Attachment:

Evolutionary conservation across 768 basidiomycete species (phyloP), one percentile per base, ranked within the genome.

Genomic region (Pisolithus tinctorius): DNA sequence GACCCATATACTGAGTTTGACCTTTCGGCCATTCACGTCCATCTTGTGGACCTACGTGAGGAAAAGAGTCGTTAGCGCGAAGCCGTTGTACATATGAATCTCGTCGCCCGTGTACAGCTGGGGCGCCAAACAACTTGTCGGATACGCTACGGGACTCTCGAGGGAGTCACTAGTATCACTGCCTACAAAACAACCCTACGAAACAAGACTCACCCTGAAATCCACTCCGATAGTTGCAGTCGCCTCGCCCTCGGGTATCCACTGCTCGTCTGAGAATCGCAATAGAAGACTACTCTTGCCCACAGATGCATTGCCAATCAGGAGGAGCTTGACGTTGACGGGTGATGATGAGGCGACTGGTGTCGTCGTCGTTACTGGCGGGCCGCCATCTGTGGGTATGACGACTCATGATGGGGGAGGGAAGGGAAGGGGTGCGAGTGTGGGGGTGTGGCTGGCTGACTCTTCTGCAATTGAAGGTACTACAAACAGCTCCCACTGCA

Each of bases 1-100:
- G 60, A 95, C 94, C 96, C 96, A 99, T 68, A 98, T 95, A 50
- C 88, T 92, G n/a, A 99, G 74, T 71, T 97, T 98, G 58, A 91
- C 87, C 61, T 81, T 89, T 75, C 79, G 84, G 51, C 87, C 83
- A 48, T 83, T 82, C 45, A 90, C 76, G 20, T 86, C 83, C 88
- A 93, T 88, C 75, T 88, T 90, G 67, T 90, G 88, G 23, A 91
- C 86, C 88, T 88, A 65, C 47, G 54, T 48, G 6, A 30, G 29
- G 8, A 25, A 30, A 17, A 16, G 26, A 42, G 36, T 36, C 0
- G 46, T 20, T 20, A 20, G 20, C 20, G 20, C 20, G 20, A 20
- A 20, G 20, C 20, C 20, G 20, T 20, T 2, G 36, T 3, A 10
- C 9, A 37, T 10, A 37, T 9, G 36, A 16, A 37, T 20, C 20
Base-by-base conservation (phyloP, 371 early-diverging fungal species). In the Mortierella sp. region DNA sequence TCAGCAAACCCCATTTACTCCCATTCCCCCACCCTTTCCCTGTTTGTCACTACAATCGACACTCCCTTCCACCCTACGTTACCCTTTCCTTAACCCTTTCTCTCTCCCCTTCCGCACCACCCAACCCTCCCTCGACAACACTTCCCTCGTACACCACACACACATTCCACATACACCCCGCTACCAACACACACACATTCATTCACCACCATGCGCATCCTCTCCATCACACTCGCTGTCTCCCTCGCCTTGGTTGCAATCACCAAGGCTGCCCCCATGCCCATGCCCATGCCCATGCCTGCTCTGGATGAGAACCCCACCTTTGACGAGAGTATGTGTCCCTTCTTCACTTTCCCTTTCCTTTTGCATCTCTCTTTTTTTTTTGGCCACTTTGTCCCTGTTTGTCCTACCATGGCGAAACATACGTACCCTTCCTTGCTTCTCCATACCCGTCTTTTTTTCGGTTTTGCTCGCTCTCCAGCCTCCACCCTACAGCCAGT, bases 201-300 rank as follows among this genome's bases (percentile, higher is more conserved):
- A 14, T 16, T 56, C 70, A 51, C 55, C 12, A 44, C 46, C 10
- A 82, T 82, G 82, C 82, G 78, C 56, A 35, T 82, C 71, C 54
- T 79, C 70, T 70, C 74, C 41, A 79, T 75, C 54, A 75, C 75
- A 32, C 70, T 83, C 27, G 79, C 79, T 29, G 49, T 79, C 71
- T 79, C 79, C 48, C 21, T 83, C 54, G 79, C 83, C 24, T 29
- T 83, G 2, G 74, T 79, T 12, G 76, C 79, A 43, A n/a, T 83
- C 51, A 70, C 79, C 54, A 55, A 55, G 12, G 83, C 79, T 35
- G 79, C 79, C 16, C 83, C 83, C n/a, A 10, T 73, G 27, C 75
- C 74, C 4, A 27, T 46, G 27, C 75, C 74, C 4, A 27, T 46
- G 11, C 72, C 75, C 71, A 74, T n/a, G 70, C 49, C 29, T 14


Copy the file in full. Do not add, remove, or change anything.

Evolutionary conservation across 768 basidiomycete species (phyloP), one percentile per base, ranked within the genome.

Genomic region (Pisolithus tinctorius): DNA sequence GACCCATATACTGAGTTTGACCTTTCGGCCATTCACGTCCATCTTGTGGACCTACGTGAGGAAAAGAGTCGTTAGCGCGAAGCCGTTGTACATATGAATCTCGTCGCCCGTGTACAGCTGGGGCGCCAAACAACTTGTCGGATACGCTACGGGACTCTCGAGGGAGTCACTAGTATCACTGCCTACAAAACAACCCTACGAAACAAGACTCACCCTGAAATCCACTCCGATAGTTGCAGTCGCCTCGCCCTCGGGTATCCACTGCTCGTCTGAGAATCGCAATAGAAGACTACTCTTGCCCACAGATGCATTGCCAATCAGGAGGAGCTTGACGTTGACGGGTGATGATGAGGCGACTGGTGTCGTCGTCGTTACTGGCGGGCCGCCATCTGTGGGTATGACGACTCATGATGGGGGAGGGAAGGGAAGGGGTGCGAGTGTGGGGGTGTGGCTGGCTGACTCTTCTGCAATTGAAGGTACTACAAACAGCTCCCACTGCA

Each of bases 1-100:
- G 60, A 95, C 94, C 96, C 96, A 99, T 68, A 98, T 95, A 50
- C 88, T 92, G n/a, A 99, G 74, T 71, T 97, T 98, G 58, A 91
- C 87, C 61, T 81, T 89, T 75, C 79, G 84, G 51, C 87, C 83
- A 48, T 83, T 82, C 45, A 90, C 76, G 20, T 86, C 83, C 88
- A 93, T 88, C 75, T 88, T 90, G 67, T 90, G 88, G 23, A 91
- C 86, C 88, T 88, A 65, C 47, G 54, T 48, G 6, A 30, G 29
- G 8, A 25, A 30, A 17, A 16, G 26, A 42, G 36, T 36, C 0
- G 46, T 20, T 20, A 20, G 20, C 20, G 20, C 20, G 20, A 20
- A 20, G 20, C 20, C 20, G 20, T 20, T 2, G 36, T 3, A 10
- C 9, A 37, T 10, A 37, T 9, G 36, A 16, A 37, T 20, C 20
Base-by-base conservation (phyloP, 371 early-diverging fungal species). In the Mortierella sp. region DNA sequence TCAGCAAACCCCATTTACTCCCATTCCCCCACCCTTTCCCTGTTTGTCACTACAATCGACACTCCCTTCCACCCTACGTTACCCTTTCCTTAACCCTTTCTCTCTCCCCTTCCGCACCACCCAACCCTCCCTCGACAACACTTCCCTCGTACACCACACACACATTCCACATACACCCCGCTACCAACACACACACATTCATTCACCACCATGCGCATCCTCTCCATCACACTCGCTGTCTCCCTCGCCTTGGTTGCAATCACCAAGGCTGCCCCCATGCCCATGCCCATGCCCATGCCTGCTCTGGATGAGAACCCCACCTTTGACGAGAGTATGTGTCCCTTCTTCACTTTCCCTTTCCTTTTGCATCTCTCTTTTTTTTTTGGCCACTTTGTCCCTGTTTGTCCTACCATGGCGAAACATACGTACCCTTCCTTGCTTCTCCATACCCGTCTTTTTTTCGGTTTTGCTCGCTCTCCAGCCTCCACCCTACAGCCAGT, bases 201-300 rank as follows among this genome's bases (percentile, higher is more conserved):
- A 14, T 16, T 56, C 70, A 51, C 55, C 12, A 44, C 46, C 10
- A 82, T 82, G 82, C 82, G 78, C 56, A 35, T 82, C 71, C 54
- T 79, C 70, T 70, C 74, C 41, A 79, T 75, C 54, A 75, C 75
- A 32, C 70, T 83, C 27, G 79, C 79, T 29, G 49, T 79, C 71
- T 79, C 79, C 48, C 21, T 83, C 54, G 79, C 83, C 24, T 29
- T 83, G 2, G 74, T 79, T 12, G 76, C 79, A 43, A n/a, T 83
- C 51, A 70, C 79, C 54, A 55, A 55, G 12, G 83, C 79, T 35
- G 79, C 79, C 16, C 83, C 83, C n/a, A 10, T 73, G 27, C 75
- C 74, C 4, A 27, T 46, G 27, C 75, C 74, C 4, A 27, T 46
- G 11, C 72, C 75, C 71, A 74, T n/a, G 70, C 49, C 29, T 14